Merland Hoxha is the director of a compelling new film being released in June titled The Departure. The film tells of a man who convinces his friend to try and seduce his girlfriend to see if she’ll betray him.
I imagine it was hard to condense such a hot button topic into a feature-length film?
It was definitely not easy. The main focus was to create a world where the characters’ actions seemed justified and believable. As viewers we do not need to believe that a story is common because what’s common is not as interesting. We do need to be able to believe though that each action makes sense when related to how a character is presented to us and that any reaction is likely to happen under the context the characters are thrown into. If you keep that in mind while writing and never lose track of the original idea of what you’re trying to portray, then you are likely to succeed.
Is “The Departure” based on anything you’ve experienced?
No, it’s not. What inspired me to do this is that as a writer I’ve always been intrigued about human psychology and what pushes people to make the most extreme decisions. I’m also fascinated by to what extent circumstances are responsible for someone’s behavior and also what causes people to make decisions that they never thought they were capable of. People can sometimes be their own worst enemies by creating their own problems; but what drives them into that direction in the first place? We’re all fascinated by this dark irrational side of our psyche and maybe that’s because it’s the most human element of it.
Did you talk to anyone who has gone through such a quandary?
No, I haven’t but I have asked people the following questions: “If you were to cheat on someone you really love, what would bring you to that decision and under what circumstance?” Or “How would you react if someone tested your loyalty by asking someone to try and seduce you?” Initially, I didn’t really find the answers I was looking for. Finding answers to what drives people to infidelity in seemingly perfect relationships was challenging, but at some point I was able to come up with something that could have worked, even if I wasn’t completely convinced by it. Then when we started filming and I had an epiphany on what needed to be changed on that scene in order to make it work perfectly, which was really a god-send. That’s one of the greatest feelings of accomplishment when you’re making a movie, as that’s where the filming process interlaces with writing, and it blends into a unified art form; it’s the true essence of the cinematic process. I always find that going into a project I prepare the story the best I can, while always making sure to remain open to changes, because many times decisions made while filming end up being the most inspirational and authentic.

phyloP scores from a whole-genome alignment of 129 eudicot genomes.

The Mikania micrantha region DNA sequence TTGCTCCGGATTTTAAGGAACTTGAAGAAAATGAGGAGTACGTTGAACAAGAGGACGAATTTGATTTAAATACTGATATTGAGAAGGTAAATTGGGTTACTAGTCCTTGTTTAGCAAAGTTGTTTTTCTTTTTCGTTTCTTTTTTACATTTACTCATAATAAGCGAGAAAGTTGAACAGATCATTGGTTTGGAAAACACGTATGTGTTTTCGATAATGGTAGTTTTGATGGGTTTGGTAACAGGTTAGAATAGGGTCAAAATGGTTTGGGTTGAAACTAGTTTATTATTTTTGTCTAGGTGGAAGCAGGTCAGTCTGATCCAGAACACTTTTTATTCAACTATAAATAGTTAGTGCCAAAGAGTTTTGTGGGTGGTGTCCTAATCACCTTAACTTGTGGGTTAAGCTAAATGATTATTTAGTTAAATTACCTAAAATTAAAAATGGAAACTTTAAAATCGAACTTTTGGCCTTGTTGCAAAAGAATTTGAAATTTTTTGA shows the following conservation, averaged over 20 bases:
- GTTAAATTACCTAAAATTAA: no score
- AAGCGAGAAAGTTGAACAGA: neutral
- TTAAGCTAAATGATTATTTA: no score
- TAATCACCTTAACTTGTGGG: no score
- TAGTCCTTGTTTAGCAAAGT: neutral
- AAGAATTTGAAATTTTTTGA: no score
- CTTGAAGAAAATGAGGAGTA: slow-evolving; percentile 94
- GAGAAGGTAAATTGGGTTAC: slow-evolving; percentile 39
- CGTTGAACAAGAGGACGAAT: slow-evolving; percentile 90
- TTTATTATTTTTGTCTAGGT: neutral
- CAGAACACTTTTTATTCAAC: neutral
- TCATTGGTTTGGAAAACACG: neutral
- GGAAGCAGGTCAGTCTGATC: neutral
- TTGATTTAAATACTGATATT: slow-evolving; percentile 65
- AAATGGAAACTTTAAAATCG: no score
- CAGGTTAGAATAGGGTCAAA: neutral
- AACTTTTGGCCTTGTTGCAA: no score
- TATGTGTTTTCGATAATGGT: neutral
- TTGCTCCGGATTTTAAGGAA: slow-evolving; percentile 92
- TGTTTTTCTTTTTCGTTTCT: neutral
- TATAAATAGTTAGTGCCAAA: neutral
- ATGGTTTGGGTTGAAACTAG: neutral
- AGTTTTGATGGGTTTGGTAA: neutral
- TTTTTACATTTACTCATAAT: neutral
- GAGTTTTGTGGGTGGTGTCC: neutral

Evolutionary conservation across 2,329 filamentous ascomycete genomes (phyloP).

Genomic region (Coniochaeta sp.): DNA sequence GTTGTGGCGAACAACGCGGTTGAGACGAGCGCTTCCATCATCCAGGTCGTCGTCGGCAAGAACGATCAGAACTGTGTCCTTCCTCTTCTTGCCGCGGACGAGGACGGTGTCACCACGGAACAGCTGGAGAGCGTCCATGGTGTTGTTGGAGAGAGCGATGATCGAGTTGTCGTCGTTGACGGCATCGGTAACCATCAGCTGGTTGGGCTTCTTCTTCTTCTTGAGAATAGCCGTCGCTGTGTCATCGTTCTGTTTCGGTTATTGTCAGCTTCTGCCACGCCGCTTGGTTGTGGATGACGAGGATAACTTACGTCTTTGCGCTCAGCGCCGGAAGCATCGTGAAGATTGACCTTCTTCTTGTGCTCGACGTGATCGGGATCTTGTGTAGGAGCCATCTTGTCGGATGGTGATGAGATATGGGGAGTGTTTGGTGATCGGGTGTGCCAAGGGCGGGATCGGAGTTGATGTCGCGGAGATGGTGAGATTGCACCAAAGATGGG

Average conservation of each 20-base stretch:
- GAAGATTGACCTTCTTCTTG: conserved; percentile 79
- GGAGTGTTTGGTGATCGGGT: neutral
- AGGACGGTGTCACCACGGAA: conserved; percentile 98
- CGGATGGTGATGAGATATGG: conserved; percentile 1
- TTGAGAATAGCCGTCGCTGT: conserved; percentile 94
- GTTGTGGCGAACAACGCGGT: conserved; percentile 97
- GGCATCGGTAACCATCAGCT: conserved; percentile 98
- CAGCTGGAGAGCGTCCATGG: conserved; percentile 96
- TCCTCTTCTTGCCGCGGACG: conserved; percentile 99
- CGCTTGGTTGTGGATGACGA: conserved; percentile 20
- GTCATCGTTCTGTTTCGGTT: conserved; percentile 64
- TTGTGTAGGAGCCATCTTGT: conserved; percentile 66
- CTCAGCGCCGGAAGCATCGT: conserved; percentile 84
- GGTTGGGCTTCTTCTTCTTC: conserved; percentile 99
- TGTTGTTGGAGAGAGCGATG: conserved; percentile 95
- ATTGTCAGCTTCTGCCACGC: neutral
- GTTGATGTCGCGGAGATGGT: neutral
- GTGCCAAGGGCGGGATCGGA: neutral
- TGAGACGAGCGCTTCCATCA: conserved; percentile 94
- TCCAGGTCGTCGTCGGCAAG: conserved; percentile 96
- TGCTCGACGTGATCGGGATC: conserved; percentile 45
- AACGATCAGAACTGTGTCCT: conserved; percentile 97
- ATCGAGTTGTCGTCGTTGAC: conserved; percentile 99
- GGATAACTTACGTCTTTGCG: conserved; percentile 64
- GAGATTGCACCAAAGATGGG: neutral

It’s a film about trust, isn’t it? Why do you believe trust is so important in a relationship?
Absolutely! Trust is one of the foundations of a healthy relationship, if it’s not strong enough, it won’t endure any strains – the same way a building without a solid framework will collapse. The fact that this movie is about trust is also one of its main strengths; it makes it relatable to most people, and by that I mean that nearly everyone has been in a relationship in their life where there has been some sort of trust issues from either side. The Departure is definitely an extreme example of this, but that’s what ‘s fascinating about it; it tests the limit of human behavior in its relation to loyalty and how far someone’s suspicions can go. What can be a more extreme example of testing someone’s faithfulness than setting up a plan where someone they trust tries to seduce them?
What do these characters learn over the course of the film?
They learn that sometimes people are not who you really think they are; either they never really were who you thought, and what you’ve really been seeing is just an idealized version to which you’ve been accustomed and desensitized to, or simply because people change. People tend to change a lot more than we think they do.
If the film was playing at a Drive-In as the main attraction in a double feature bill – what would you recommend be the support feature?
I would probably screen 500 Days of Summer. They are both shot in LA and although they are very different movies, they both tell a story about relationships that don’t follow conventional expectations where it is all roses and sunshine.